Lance Gilman is a thriving businessman with dozens of employees. That those workers include a good many prostitutes didn't faze the people of a rural Nevada county who recently elected him as a Storey County commissioner by a wide margin.
The Mustang Ranch brothel owner is the first such owner to win election to public office in Nevada since prostitution was legalized here in 1971, Nevada historian Guy Rocha said. And he's believed to be the first to do so in the state's 148-year history
"He's in rare company," Rocha said. "Of course, it's going to be rare because the business of selling sex for money is illegal in every jurisdiction in the United States except in rural Nevada."
Some two dozen brothels legally operate in 10 of Nevada's 17 counties. Prostitution is illegal in the counties that include Las Vegas and Reno, the state's population centers.
Gilman, 68, a self-described "dye-in-the-wool Republican who loves American values," said he encountered few objections to his Mustang Ranch ownership during his campaign in the county of 4,000. He won with 62 percent of the vote on Nov. 6.
His claims that his bordello, located along Interstate 80 some 10 miles east of Reno, has contributed more than $5 million to the county's budget over the past decade. It has 44 full-time employees, and 30 to 80 working girls, depending on the season.
"To 99 percent of the voters, they view it as just a business," Gilman told The Associated Press. "It's a prosperous business that's helped the county."
Gilman attributes his victory to his entrepreneurial experience. Mustang Ranch is only a small part of his business empire, which includes business parks, a Harley-Davidson dealership and master planned communities in California and Nevada.
"People want to focus on the brothel issue ... (but) I've had a wonderful 43-year record of business success that I bring to the commission," Gilman said.
Mustang Ranch became the state's first legal brothel -- and most infamous -- under former owner Joe Conforte. Heavyweight boxer Oscar Bonavena was slain there in 1976.
The cathouse operated until 1999 when the federal government seized it after guilty verdicts against its parent companies and manager in a federal fraud and racketeering trial. Conforte is now a fugitive in Brazil.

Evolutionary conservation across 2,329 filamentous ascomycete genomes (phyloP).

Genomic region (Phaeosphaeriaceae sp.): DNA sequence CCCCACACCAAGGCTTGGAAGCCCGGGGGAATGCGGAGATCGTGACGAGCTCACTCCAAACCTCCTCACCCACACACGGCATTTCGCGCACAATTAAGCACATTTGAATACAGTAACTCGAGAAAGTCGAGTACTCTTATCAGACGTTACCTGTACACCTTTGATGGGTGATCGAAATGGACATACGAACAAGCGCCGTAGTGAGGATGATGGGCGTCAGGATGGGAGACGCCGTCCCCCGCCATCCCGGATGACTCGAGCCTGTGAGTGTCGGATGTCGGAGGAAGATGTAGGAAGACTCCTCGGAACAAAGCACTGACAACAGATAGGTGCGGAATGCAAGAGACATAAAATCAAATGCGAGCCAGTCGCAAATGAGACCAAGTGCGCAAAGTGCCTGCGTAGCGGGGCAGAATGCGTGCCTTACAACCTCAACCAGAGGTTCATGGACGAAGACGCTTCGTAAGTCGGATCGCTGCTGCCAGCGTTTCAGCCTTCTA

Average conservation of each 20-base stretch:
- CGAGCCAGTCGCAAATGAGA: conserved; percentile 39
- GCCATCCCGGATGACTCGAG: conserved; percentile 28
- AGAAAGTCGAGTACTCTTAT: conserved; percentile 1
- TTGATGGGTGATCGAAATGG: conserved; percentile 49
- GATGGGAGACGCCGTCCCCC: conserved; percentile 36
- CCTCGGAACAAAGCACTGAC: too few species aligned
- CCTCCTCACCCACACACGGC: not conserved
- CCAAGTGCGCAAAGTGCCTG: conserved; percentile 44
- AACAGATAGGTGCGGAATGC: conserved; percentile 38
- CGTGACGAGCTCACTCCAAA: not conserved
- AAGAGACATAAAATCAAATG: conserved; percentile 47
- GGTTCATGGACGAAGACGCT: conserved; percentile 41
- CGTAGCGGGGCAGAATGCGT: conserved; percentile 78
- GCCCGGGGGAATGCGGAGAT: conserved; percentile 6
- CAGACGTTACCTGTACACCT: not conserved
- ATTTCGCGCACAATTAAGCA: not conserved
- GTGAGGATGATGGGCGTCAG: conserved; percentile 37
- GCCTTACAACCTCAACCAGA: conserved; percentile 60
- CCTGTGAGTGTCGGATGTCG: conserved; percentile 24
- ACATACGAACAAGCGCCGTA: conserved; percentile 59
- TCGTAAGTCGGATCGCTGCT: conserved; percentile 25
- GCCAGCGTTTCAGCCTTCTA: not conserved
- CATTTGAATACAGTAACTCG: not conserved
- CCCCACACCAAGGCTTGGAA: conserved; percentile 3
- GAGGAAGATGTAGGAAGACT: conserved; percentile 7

Gilman bought the gaudy pink stucco buildings that once housed the bordello in 2003 and moved them a short distance next to his Wild Horse brothel. He assumed ownership of the Mustang Ranch trademark when he bought the buildings from the government.
His current operation, which includes the two houses of prostitution, two restaurants and a nightclub, now operates under the Mustang Ranch name.
"His election speaks to the acceptance of prostitution in rural Nevada, where it's just understood," Rocha said. "It goes back to a longstanding libertarian tradition, and laws reflect that. It's different in urban Nevada, where prostitution is a mixed, controversial bag."
Last year, Senate Majority Leader Sen. Harry Reid, D-Nev., took aim at the world's oldest profession, telling state lawmakers the time has come to have an adult conversation about Nevada's legal sex trade if the state hopes to succeed in the 21st century.
When the nation thinks about Nevada, Reid said, "it should think about the world's newest ideas and newest careers -- not about its oldest profession."
Gilman maintains illegal prostitution is rampant across the country, and it makes more sense to legalize and regulate it. He said bordellos pay significant taxes to rural counties and the women are regularly checked by doctors.
"I use the term caregivers for our industry," Gilman said. "The public has no idea, but so many of the men we deal with are damaged or widowed or in need of kindness. The industry is so much more about providing care and human nurturing than anything else."